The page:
Fungal diseases have been regarded as low priority problems in many countries and expertise is sadly lacking. Just published in "Mycoses" is a series of 15 articles covering population rates of serious fungal disease, varying from 1.7% to 12.5%, in the following countries Belgium, Czech Republic, Denmark, Hungary, Nepal, Qatar, Tanzania, Trinidad and Tobago, Uganda, Germany, Mexico, Senegal, Tanzania, Ukraine, Vietnam. These estimates have never been attempted before. 

The largest burdens are always recurrent vulvovaginal candidiasis and ‘fungal asthma’ (ABPA and SAFS). AIDS and TB related disease reflect the burdens of these problems in each country and how well HIV is treated. 
The burden of serious fungal diseases has now been estimated in around 5 billion - or 71% of the global population, as presented recently at the Trends in Medical Mycology meeting in Lisbon (info)
More information and view the papers

World's first guidelines for chronic pulmonary aspergillosis presented at ERS

The world’s first guidelines for chronic fungal lung infections for doctors and laboratories were presented at the European Respiratory Society (ERS meeting) and will shortly be published in the European Respiratory Journal (January issue). The guidelines have been drawn up in conjunction with the ERS and ESCMID.

Chronic pulmonary aspergillosis (CPA) is a subtle and insidious problem in patients with already damaged lungs. It kills about 80% of sufferers over five years, unless diagnosed and treated with long-term antifungals. Across Europe, an estimated 240,000 people have CPA, and worldwide around 3 million. CPA in lung with TB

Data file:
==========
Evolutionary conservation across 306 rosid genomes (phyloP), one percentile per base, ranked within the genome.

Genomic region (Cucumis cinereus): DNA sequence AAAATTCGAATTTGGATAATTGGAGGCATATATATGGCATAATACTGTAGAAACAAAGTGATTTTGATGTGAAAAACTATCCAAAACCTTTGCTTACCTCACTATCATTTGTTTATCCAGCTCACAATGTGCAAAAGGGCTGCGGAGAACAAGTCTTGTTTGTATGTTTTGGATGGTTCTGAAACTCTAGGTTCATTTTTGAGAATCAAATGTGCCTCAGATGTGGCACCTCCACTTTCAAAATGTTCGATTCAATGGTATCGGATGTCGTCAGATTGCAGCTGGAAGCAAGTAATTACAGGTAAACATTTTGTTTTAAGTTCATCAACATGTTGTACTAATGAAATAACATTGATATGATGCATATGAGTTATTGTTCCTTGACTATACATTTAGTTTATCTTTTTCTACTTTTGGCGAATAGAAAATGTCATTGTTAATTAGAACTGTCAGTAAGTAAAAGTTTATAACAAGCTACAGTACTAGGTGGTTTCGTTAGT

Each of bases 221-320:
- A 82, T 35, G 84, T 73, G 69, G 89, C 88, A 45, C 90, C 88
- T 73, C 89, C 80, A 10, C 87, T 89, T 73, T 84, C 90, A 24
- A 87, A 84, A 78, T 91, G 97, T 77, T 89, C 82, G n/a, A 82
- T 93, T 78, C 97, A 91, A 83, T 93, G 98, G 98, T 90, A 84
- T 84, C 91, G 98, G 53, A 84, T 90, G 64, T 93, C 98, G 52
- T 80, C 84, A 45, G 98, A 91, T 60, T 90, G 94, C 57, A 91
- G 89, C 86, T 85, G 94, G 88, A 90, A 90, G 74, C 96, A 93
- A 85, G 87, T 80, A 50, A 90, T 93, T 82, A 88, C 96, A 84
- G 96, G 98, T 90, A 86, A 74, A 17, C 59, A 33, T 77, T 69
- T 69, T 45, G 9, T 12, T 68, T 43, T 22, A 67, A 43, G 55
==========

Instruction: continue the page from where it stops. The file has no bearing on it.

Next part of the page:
The guidelines describe the 5 clinical phenotypes of CPA and how to diagnose and manage these patients.
The three minimum requirements for diagnosis and initial therapy include a. Imaging (radiological & CT scan) (grade A II) alongside b. Testing for Aspergillus IgG serology (grade A II); and c. Itraconazole treatment (grade A II) or other azole therapy depending on the patient.

The publication of these guidelines will assist and guide the training of medical professionals working with CPA patients. Image shows CPA with TB, chest X ray. More information

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Featured LIFE website section: Skin testing for endemic fungi

Skin testing is useful to know whether a person has been previously infected with an endemic fungus such as Histoplasma capsulatumCoccidioides immitis or C.posadasiiParacoccidioides brasiliensis, P. lutziior & Sporothrix schenckii. Unfortunately, these tests are of limited use for the diagnosis of acute disease caused by one of these pathogens, unless the patient has had a recent negative test. Once the test is positive, it remains positive for the rest of the patient's life unless the patient becomes immunosuppressed.coccy As many of the infections are asymptomatic, skin testing is a tool mainly used for epidemiologic purposes. In particular, skin test surveys in localised populations show how many patients have been infected with one of the endemic fungi. Notably patients with chronic or disseminated disease often have negative skin tests.
The FDA has now approved a skin test for Coccidioidomycosis (Spherusol) which is a granulomatous disease that stimulates a delayed-type hypersensitivity response when an antigen is intradermally inoculated. This is the basic principle of the skin test used since the 1940s that has been used to know the epidemiology of the disease as well as to assist in its clinical management.

LIFE website.


Top Diagnostic Tip : ITS sequence data & searchable database